Gen Z-created underwear brand Parade is rooted in a purpose and a promise to impact the world with its cause-focused initiatives.
Less than two years old, the retail company has received over $8 million in funding and has claimed partnerships with a myriad of nonprofits centered around LBGTQ+, body positivity, racial injustice, and more.
Parade’s charitable marketing and Gen Z identity is quickly gaining recognition. See how Parade leverage specific influencer marketing tactics and strategies to disrupt a seemingly crowded space.
Many brands have shared success in influencer marketing with nano-influencers, Dunkin’, Fabletics, and Playstation — to name a few. Brands hope to achieve credibility with this strategy by tapping into niche communities for a more ‘word-of-mouth’ effect than traditional influencer marketing.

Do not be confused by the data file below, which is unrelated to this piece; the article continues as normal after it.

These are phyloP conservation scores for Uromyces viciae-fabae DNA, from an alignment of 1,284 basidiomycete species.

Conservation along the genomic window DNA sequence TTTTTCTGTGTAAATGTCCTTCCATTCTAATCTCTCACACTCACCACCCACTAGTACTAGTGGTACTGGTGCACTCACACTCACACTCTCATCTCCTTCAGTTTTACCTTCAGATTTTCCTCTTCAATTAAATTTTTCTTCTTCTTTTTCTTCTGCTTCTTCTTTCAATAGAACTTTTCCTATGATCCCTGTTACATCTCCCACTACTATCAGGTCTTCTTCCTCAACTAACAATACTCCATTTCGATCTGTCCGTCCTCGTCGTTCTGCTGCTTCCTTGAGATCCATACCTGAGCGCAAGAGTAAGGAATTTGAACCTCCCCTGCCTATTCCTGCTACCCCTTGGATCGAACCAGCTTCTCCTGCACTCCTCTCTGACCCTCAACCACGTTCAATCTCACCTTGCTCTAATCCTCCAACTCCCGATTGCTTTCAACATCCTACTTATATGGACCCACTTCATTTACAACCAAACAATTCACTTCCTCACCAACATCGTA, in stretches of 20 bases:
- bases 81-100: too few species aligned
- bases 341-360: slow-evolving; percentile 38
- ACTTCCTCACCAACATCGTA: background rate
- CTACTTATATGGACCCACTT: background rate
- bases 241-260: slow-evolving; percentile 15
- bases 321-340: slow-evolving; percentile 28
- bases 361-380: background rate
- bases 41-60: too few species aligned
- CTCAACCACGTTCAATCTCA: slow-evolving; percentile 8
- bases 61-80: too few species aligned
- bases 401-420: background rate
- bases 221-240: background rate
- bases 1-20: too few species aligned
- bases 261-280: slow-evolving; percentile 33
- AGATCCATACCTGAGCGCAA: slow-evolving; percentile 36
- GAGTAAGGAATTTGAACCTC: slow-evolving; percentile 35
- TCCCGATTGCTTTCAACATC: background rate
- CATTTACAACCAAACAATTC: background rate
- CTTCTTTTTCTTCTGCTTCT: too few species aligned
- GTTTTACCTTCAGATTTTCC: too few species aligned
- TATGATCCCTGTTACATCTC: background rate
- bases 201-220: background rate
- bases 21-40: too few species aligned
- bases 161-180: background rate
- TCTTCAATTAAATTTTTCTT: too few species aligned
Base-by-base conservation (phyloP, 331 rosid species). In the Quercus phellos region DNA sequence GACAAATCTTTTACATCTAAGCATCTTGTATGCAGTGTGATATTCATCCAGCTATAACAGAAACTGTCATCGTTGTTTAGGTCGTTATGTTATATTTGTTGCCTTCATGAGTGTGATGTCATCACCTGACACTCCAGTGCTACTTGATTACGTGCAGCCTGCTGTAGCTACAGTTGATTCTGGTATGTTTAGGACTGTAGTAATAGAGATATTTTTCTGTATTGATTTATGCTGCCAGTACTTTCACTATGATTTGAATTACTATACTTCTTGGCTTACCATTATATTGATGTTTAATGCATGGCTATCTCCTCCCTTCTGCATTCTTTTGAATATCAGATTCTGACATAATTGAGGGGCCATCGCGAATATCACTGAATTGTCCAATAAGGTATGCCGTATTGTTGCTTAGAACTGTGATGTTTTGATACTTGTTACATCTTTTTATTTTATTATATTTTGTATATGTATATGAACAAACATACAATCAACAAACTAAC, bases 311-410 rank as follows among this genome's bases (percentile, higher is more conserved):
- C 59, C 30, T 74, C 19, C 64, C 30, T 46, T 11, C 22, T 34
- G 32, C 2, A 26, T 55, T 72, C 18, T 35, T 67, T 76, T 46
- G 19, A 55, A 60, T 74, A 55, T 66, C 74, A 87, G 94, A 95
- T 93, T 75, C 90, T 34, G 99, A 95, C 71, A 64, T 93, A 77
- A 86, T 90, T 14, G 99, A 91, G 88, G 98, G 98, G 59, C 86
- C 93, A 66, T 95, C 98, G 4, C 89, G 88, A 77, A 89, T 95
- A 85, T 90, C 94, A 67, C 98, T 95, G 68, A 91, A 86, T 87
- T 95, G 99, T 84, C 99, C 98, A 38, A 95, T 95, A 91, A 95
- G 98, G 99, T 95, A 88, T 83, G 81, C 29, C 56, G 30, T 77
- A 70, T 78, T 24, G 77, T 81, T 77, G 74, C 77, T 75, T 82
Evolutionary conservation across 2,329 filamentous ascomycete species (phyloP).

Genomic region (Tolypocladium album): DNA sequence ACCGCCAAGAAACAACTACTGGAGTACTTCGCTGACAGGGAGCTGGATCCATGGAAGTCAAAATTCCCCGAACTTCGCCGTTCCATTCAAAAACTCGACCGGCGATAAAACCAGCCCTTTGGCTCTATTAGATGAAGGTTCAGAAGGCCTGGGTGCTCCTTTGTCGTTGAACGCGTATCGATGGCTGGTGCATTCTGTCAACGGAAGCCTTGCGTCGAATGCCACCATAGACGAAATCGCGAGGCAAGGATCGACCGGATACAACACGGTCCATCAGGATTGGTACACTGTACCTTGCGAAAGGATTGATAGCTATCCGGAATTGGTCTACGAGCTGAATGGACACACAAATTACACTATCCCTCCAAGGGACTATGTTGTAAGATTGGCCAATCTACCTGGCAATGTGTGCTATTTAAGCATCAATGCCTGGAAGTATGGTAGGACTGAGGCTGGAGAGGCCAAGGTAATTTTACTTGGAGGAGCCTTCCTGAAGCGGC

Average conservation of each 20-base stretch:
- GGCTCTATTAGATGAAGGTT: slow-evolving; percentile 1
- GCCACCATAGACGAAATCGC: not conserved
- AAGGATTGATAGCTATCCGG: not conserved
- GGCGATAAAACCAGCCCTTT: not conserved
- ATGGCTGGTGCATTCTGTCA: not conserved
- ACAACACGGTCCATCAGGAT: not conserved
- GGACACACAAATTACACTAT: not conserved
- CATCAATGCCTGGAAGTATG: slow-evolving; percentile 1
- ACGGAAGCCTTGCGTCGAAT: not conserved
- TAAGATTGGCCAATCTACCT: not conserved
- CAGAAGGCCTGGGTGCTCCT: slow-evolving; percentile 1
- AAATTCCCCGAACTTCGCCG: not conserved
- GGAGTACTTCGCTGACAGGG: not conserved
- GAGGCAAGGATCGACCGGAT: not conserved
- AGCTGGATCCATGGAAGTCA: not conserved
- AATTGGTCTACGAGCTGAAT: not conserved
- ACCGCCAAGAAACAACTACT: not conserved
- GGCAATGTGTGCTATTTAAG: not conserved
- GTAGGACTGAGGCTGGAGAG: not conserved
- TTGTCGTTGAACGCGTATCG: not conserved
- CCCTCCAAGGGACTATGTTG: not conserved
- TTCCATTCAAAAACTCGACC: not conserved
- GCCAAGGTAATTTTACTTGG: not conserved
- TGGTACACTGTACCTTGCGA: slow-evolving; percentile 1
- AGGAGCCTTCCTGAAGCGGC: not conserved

In this case study we examine the results of Parade’s recent Cyber Monday campaign featuring 50+ nano-influencers, including “influencers” with under 1,000 followers (the smallest tier of influencers).
Of the 50 sample posts collected, only 20% designated the product as ‘gifted’ by either thanking the brand in the post’s caption or using the hashtag #gifted. FTC guidelines suggest properly disclosing anytime a product was gifted in exchange for a post or endorsement.
Combined Social Reach: